Sometimes the Answer is No

When you're told you're sick, you're also told that you're an insta-inspiration, and your will to fight is somehow supposed to grow as your suffering does. Being sick doesn't always make sense.
PUBLISHED June 09, 2015
Samira Rajabi was diagnosed with a vestibular schwannoma, also known as an acoustic neuroma in 2012. She has had ten surgeries to deal with her tumor and its various side effects. She writes a blog about her life, surgeries, recovery and experiences at LivingWithHerbert.com. She is currently a post-doctoral fellow at the Center for Advanced Research in Global Communication at the University of Pennsylvania, where she studies media studies. In her spare time she plays with her two pups and spends time with her husband exploring Philadelphia.
There seems to be some kind of assumption in society that once you are diagnosed with something scary, chronic, or debilitating that your desire and will to fight goes up. It is as though people assume that the scarier the name of the disease the more exponentially the will to beat it becomes. It's just that, isn't it? We're a culture that beats things. Attack us and we'll attack back with a seemingly endless gusto. Be strong and all else will follow behind you. It's a culture that tells us the answers we seek are within ourselves, when often times they simply aren't. No amount of me finding peace with my condition, being prepared to fight and having a good attitude will fix the ailments that are wrong with my body. Those things certainly won't hurt me — they may, in fact, make the struggle more manageable, but they won't fix the problem. I can't just will this away. I can't look inward at the power I have and reclaim it and somehow expel a tumor or CSF leak from my body. But hey, it won't stop me from trying. So I do try. I look at inspirational songs and quotes and pictures ... and I hope.

I suppose that's why people keep telling me to "keep on fighting." It's just that sometimes when you've fought on and off for several years, you get tired of fighting. And you can't really figure out who you are fighting because you're fighting something that's a part of you, and you're sacred and beautiful. Are you fighting a disease? Are you fighting a condition? I'm not sure where to direct my fight.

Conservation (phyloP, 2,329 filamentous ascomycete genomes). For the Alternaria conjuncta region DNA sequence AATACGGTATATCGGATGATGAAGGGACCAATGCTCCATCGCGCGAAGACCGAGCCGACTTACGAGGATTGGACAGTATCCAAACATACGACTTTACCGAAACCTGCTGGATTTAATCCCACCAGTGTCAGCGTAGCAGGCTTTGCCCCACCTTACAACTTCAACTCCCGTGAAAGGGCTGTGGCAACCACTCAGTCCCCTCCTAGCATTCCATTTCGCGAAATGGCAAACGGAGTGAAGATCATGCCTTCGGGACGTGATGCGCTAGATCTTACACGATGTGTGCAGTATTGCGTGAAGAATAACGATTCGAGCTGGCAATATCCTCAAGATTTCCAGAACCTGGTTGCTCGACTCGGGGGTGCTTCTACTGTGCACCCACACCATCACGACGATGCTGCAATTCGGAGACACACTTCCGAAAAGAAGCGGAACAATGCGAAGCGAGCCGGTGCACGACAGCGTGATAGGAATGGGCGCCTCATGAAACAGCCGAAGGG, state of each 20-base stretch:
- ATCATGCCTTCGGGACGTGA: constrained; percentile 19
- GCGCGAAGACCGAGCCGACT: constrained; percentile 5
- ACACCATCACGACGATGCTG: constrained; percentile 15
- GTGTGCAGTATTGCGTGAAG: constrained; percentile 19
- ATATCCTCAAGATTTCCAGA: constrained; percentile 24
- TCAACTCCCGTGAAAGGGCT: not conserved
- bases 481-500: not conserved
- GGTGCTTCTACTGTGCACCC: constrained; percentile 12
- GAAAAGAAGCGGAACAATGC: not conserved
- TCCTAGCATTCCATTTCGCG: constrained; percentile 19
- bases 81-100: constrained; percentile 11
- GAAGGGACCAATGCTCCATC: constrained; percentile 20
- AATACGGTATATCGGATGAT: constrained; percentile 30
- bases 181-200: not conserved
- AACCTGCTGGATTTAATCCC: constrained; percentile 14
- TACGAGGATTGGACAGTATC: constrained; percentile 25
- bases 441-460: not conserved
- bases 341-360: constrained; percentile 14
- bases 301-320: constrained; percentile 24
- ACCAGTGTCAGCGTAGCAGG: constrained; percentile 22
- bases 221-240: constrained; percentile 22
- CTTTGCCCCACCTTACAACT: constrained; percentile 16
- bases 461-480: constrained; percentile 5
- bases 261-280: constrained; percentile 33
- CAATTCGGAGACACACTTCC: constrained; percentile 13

I just got through my latest hospital stint. What was an anticipated outpatient surgery ended with six days in the hospital strapped to a bed with an alarm on it with a drain slowly siphoning out my spinal fluid. It was painful, dehumanizing and not a whole lot of fun. I was lucky to be constantly surrounded by loved ones and visitors who tried to bring my spirits up. Ultimately, though, it was a painful and difficult week with few bright spots.

Hospital stays are tough and seep your humanity away. They leave you listless and wondering, "What the hell am I doing this for?" I saw my mother at my bedside day and night, not always eating and sleeping as much as she should have and I wondered, "Is this worth it?"

I am not meaning to say is my life worth fighting for, but with all the debates of quality of life and death with dignity and who gets to choose who dies when and how, I wondered, for which of us was this a fulfilling life? Before you panic and your alarm bells go off, this is not the statement nor a marker of a suicidal woman. I want to live. I want to thrive and I will continue trying to do so. I am just trying to understand: When all you have is stints and moments of life between prolonged periods of sickness, what do you call that? Do you call that life? Do you call it suffering? Do you accept it for what it is? Do you deny it from teaching you what it is meant to teach you? What do you do with chronic pain or illness or just the exhaustion of being constantly told to fight?

My body is tired.
My body is weak.
My body doesn't want to fight.
My body wants rest.